roughly 20-30% of the long distance market when it chooses to do what is necessary in order to enter
that market. The reason for this impact is the network, customer information, brand recognition, and
other assets and capabilities that an in-region RBOC brings to bear as a long distance competitor.
Combining the long distance market share of AT&T in any RBOC region (even as it may be
reduced by RBOC entry) with the long distance market share that reasonably can be imputed to the
RBOC yields a resulting concentration that is unthinkable.
The analysis of an AT&T-RBOC hypothetical merger in terms of the local market is similar. Every RBOC is, in its region, by far the dominant firm in the provision of in-region local exchange service. Only a tiny fraction of customers choose any other local service provider.
According to its own assertions and the convictions of most in the business community, one
of the best positioned entrants in the local exchange market is AT&T. It is the largest
telecommunications company in the country. It already has a business relationship with presumably
about half the customers in any given Bell region. It has extensive network assets, a powerful brand,
customer information, and sales force expertise. AT&T has already publicly set the goal of taking
one-third market share in Bell markets.
Indeed, it's difficult to imagine that any other firm will be a more effective broad-based local
entrant than AT&T as long as the market-opening provisions of the Telecom Act are fully
implemented and enforced. It seems unreasonable to assert that AT&T cannot obtain at least some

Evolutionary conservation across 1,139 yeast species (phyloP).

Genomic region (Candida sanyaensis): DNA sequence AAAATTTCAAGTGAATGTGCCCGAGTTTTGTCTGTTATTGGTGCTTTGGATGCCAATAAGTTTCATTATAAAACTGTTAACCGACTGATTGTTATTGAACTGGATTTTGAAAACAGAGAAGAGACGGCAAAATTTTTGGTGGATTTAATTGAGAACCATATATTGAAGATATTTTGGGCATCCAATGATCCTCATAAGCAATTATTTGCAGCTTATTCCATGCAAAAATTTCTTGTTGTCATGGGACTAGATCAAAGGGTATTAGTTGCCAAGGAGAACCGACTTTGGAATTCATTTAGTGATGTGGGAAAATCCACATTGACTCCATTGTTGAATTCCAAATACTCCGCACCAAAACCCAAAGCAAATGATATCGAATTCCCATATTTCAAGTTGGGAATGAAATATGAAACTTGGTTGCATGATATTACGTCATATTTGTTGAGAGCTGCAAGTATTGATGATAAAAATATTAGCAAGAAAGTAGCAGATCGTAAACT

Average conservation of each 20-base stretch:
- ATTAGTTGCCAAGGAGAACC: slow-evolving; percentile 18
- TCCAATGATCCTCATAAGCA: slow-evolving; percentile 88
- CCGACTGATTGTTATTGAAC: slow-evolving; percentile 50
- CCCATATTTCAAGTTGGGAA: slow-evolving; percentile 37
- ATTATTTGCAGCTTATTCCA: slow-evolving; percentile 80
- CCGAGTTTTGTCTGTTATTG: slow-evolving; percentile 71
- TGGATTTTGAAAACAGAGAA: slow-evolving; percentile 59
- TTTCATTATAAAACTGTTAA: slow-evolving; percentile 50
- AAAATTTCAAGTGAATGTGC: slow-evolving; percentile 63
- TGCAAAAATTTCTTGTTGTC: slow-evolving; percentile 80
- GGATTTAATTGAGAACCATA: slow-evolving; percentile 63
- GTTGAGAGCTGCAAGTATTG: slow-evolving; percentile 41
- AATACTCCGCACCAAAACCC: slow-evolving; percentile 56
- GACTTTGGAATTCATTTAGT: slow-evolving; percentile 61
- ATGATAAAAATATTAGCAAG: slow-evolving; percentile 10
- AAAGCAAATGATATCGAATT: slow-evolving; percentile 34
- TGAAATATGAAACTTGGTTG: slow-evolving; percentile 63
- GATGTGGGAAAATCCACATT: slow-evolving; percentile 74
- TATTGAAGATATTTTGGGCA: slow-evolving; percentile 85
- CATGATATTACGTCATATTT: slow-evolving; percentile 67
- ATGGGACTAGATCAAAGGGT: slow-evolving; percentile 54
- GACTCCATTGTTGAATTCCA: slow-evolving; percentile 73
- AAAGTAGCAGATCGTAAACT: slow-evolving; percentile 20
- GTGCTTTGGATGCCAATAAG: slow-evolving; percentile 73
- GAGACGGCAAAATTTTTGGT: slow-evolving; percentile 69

meaningful entry in Bell markets if it seeks to enforce all the rights of entry given to it under the new
law and our rules.
Imputing to AT&T even a modest percentage of market share taken from the existing Bell
incumbent in that Bell's region, as we must do under our potential or precluded competitor doctrine,
then under conventional and serviceable antitrust analysis, a merger between it and the Bell incumbent
is unthinkable. It would be exactly the type of horizontal combination that antitrust law frowns upon.
Suppose we ponder the telecom market of the future and assume that many customers will prefer buying telephony services as integrated local-long distance bundles: in other words, let's assume raisins and bran are combined for sale as raisin bran to many or most customers.
One way to think about a bundled market is to ask how much of all telecommunications revenue in
a Bell region goes to that Bell and how much to AT&T. Including access, a typical Bell earns about